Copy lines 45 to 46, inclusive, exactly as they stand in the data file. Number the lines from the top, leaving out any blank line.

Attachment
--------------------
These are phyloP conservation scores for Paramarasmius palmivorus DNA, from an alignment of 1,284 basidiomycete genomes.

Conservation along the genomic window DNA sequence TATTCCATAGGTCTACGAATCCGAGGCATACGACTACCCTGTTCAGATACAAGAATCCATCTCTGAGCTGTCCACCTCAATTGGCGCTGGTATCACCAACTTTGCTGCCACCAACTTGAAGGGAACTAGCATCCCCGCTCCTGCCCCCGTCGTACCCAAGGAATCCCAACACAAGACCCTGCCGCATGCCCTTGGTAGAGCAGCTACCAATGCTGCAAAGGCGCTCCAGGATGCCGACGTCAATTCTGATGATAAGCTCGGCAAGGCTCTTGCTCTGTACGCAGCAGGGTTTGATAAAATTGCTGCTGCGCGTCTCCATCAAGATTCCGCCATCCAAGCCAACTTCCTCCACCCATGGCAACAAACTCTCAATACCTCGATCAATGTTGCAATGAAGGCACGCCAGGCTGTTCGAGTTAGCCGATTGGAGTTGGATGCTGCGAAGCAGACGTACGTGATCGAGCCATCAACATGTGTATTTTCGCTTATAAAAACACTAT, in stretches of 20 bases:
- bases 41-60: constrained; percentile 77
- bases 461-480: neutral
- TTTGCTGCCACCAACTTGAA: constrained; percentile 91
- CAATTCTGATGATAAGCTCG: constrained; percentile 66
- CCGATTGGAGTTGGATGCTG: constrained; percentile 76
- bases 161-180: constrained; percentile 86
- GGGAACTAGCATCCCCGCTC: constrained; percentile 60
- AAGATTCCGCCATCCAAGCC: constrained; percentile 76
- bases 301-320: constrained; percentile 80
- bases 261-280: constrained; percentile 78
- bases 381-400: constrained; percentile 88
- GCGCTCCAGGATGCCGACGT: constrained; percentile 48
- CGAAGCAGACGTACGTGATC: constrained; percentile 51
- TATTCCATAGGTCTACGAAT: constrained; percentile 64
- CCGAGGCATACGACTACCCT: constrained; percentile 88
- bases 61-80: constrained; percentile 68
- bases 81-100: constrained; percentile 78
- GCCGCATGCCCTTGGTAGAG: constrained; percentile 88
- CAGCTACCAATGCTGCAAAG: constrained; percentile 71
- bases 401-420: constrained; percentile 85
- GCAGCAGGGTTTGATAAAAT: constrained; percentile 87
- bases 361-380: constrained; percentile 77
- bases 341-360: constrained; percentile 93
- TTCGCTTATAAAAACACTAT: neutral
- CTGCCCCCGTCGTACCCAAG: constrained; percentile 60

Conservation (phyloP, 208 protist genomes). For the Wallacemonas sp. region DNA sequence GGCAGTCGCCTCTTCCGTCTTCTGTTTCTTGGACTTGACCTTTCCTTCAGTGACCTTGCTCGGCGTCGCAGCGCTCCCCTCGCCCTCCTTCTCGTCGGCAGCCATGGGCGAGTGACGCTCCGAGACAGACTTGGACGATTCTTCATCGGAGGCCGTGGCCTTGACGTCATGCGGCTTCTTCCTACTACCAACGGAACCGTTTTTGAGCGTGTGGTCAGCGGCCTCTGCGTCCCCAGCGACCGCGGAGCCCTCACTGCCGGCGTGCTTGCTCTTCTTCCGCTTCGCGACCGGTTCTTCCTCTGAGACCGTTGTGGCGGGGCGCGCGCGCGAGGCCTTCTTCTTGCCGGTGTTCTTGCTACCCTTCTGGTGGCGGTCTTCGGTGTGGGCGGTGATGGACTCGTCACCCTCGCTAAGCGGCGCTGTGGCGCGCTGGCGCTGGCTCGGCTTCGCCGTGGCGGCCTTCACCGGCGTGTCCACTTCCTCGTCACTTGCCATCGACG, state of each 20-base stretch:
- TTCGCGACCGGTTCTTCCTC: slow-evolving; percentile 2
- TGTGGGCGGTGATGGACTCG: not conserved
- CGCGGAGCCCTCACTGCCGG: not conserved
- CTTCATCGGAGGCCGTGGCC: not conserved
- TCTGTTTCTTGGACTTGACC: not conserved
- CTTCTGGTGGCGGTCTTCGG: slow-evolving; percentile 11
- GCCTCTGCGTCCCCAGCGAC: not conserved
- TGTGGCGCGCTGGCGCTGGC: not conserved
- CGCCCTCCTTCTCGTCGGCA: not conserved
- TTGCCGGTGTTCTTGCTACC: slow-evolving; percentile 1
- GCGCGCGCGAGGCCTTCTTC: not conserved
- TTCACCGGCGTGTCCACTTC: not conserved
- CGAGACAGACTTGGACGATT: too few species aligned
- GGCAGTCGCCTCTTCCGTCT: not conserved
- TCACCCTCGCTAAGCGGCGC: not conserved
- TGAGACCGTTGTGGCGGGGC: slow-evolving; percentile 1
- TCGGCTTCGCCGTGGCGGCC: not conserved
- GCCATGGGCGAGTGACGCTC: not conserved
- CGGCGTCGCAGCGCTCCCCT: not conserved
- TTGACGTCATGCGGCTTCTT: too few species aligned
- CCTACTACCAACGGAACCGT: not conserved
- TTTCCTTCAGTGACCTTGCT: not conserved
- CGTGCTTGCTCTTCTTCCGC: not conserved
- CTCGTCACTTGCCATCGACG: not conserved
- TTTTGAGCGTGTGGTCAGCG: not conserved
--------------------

- TCGGCTTCGCCGTGGCGGCC: not conserved
- GCCATGGGCGAGTGACGCTC: not conserved